Co-activation of macrophages and T cells contribute to chronic GVHD in human IL-6 transgenic humanised mouse model.
BACKGROUND: Graft-versus host disease (GVHD) is a complication of stem cell transplantation associated with significant morbidity and mortality. Non-specific immune-suppression, the mainstay of treatment, may result in immune-surveillance dysfunction and disease recurrence.
METHODS: We created humanised mice model for chronic GVHD (cGVHD) by injecting cord blood (CB)-derived human CD34
FINDINGS: In cGVHD humanised mice, we found activation of T cells in the spleen, lung, liver, and skin, activation of macrophages in lung and liver, and loss of appendages in skin, obstruction of bronchioles in lung and portal fibrosis in liver recapitulating cGVHD. Acute GVHD humanised mice showed activation of T cells with skewed TCR repertoire without significant macrophage activation.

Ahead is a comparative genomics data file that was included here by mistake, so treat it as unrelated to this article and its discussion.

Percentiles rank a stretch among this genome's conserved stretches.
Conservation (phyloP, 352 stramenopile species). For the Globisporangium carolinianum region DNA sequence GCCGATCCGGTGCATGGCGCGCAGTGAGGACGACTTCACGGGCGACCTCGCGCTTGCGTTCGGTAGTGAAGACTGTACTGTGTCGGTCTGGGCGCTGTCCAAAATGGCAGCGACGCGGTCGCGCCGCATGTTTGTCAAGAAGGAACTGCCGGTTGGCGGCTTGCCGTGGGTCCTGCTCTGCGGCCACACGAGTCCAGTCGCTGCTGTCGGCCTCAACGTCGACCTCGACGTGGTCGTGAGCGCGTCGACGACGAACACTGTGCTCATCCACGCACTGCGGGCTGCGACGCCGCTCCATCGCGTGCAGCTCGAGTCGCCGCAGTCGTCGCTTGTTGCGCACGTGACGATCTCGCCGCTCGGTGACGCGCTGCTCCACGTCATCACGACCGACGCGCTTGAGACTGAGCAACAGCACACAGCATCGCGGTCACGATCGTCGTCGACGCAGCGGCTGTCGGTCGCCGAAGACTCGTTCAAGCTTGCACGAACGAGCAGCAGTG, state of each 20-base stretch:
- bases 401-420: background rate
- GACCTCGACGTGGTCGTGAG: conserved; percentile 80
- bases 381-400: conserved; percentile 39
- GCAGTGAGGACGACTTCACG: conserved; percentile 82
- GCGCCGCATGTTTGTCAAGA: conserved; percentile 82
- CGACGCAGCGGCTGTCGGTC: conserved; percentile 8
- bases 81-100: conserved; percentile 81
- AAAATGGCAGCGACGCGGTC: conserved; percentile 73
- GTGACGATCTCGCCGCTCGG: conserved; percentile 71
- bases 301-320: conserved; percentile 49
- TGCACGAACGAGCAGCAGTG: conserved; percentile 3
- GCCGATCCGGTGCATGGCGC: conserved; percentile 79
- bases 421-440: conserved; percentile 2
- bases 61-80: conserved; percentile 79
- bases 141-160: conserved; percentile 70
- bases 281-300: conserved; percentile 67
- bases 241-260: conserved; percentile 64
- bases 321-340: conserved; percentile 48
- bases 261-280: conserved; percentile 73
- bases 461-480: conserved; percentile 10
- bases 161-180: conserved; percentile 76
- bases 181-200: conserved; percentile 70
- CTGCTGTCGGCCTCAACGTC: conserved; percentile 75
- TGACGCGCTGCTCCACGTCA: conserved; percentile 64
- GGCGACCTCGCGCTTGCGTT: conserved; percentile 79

INTERPRETATION: Using humanised mouse models, we demonstrated distinct immune mechanisms contributing acute and chronic GVHD. In cGVHD model, co-activation of human HSPC-derived macrophages and T cells educated in the recipient thymus contributed to delayed onset, multi-organ disease. In acute GVHD model, mature human T cells contained in the graft resulted in rapid disease progression. These humanised mouse models may facilitate future development of new molecular medicine targeting GVHD.